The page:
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Use This 11 Word Phrase to Stop Debt Collectors

Chloe Meltzer | July 13, 2023

Edited by Hannah Locklear

Summary: “Please cease and desist all calls and contact with me, immediately.” These are 11 words that can stop debt collectors in their tracks. If you're being sued by a debt collector, SoloSuit can help you respond and win in court.

How does the 11-word credit loophole actually work? The 11-word phrase has been making the rounds on the Internet as a way to get debt collectors off your back. However, you should be aware that this phrase may not be effective in all situations.

If you are being pursued for a debt, you might be scared and stressed out. Try not to let all of the debt collector's badgering calls get to you. If you need to take a break, you can use this 11-word phrase to stop debt collectors:

“Please cease and desist all calls and contact with me, immediately.”

Here is what you should do if a debt collector is contacting you

If a debt collector contacts you, then not responding is an option, but it is not a good option. Ignoring calls is one thing, but ignoring a Summons is a bad idea. You should find out if you actually owe the debt and if the statute of limitations is still active. The one thing you must never do is confirm the debt is yours. This can be used against you in court.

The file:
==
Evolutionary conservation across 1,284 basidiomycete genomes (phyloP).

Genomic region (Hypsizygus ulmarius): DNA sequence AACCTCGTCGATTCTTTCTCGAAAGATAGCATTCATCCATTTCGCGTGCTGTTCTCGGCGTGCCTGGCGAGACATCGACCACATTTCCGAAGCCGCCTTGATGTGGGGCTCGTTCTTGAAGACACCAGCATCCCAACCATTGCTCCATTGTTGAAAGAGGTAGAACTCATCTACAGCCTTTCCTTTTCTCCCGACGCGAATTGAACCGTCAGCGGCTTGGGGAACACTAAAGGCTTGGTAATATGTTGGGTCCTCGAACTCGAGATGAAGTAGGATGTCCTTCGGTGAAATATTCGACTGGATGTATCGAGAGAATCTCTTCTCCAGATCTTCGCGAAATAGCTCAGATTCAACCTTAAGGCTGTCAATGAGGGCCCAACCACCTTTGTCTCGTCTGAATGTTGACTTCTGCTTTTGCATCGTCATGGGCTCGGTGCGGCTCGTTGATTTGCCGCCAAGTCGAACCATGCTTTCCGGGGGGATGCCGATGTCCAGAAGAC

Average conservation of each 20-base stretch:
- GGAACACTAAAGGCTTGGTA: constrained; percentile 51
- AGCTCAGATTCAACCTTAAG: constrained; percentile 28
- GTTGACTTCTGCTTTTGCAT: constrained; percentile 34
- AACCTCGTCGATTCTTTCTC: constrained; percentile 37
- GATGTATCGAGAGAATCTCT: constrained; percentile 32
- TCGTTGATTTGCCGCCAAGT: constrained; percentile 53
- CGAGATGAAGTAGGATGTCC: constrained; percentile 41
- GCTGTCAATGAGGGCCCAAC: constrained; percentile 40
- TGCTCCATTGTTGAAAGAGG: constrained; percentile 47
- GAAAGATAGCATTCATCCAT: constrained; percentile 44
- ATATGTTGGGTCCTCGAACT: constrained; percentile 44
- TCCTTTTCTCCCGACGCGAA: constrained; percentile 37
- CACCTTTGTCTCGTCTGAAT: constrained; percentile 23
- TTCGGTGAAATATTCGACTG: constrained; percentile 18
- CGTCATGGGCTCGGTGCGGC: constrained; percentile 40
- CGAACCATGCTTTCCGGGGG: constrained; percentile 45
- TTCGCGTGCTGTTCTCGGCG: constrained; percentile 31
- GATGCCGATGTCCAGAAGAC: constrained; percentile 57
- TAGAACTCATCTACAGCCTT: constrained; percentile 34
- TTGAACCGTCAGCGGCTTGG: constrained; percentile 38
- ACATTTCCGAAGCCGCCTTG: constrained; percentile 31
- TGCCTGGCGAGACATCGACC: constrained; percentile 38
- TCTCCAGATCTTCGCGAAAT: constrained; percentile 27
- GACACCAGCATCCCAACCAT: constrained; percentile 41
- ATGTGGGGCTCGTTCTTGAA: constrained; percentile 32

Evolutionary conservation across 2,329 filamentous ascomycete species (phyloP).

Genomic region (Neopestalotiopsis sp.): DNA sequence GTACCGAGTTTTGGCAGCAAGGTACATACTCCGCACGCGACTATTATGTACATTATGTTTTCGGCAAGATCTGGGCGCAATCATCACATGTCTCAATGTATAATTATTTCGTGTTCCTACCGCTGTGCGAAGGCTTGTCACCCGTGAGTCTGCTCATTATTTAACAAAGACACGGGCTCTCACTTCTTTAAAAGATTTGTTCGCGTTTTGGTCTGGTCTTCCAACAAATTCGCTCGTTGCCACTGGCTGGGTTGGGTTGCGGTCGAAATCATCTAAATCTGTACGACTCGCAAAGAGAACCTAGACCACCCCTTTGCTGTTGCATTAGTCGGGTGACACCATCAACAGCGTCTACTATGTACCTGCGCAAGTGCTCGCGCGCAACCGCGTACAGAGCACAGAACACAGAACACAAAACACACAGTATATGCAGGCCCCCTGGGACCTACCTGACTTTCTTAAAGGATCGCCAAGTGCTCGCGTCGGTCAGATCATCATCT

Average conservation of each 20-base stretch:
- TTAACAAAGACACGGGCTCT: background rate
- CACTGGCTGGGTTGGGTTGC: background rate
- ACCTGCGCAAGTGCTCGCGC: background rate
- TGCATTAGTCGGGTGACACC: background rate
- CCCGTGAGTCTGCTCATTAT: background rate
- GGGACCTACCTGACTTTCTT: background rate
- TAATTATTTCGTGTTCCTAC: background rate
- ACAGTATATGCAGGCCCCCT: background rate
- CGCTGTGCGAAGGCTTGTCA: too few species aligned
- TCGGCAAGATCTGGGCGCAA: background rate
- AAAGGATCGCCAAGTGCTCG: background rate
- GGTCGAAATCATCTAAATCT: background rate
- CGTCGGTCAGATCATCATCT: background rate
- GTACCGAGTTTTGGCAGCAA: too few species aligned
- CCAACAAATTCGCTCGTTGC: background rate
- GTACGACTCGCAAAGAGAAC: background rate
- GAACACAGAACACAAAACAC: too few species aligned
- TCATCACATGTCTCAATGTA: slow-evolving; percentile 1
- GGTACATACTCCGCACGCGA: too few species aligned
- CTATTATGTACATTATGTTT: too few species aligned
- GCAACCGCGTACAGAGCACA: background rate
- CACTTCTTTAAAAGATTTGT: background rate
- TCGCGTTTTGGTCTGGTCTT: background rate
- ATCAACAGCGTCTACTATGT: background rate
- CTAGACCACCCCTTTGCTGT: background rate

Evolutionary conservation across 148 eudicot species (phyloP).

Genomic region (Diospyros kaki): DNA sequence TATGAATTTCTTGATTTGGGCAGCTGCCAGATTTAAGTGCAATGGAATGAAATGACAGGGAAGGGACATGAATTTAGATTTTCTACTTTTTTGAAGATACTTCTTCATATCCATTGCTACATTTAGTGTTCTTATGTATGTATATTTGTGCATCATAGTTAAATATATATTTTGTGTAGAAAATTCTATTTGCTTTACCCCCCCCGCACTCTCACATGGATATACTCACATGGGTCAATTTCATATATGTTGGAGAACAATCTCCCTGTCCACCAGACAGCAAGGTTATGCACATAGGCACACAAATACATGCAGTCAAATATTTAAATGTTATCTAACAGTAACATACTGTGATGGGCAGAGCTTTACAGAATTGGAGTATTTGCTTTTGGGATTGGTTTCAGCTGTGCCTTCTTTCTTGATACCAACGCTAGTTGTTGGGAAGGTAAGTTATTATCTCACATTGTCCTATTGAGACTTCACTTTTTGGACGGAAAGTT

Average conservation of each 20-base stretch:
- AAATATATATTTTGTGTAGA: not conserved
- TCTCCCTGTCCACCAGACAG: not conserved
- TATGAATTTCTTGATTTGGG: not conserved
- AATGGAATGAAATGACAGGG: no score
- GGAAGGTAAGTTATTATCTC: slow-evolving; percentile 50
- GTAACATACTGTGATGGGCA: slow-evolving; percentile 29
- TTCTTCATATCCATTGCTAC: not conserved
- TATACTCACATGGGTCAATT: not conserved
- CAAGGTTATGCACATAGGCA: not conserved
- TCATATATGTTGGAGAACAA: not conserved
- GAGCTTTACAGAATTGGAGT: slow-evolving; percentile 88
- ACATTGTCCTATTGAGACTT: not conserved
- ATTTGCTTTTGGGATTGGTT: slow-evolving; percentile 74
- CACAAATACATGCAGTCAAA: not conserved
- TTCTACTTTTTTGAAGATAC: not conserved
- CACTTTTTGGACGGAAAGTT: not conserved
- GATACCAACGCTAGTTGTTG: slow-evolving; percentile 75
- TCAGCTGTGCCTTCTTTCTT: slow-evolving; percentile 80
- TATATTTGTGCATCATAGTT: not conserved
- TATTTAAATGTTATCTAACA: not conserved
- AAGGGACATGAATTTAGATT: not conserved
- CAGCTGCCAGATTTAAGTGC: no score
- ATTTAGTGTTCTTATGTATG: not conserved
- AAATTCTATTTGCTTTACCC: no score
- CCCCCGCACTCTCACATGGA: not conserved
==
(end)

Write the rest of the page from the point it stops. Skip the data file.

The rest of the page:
However, it is a good idea to force debt collectors to validate the debt before it gets taken to court by sending a Debt Validation Letter. This document forces the debt collectors to verify the information they have about the debt. Many collectors give up after receiving a debt validation request.

What is the 11-word phrase credit loophole?

You can say a number of things to stop debt collectors from phoning you. You have the right to instruct a debt collector to stop calling, even if the debt they are contacting you about is yours. Your goal is to get the collector to stop calling and contact you via written communication.

Remember, these are the 11 magic words to stop debt collectors: ”Please cease and desist all calls and contact with me, immediately.”

What the law says about debt collector calls

Due to the long history of abuse by debt collectors, the U.S. government created the Fair Debt Collection Practices Act (FDCPA) to protect your rights as a consumer. This rule explains what is allowed and not allowed in debt collection practices and calls from debt collectors.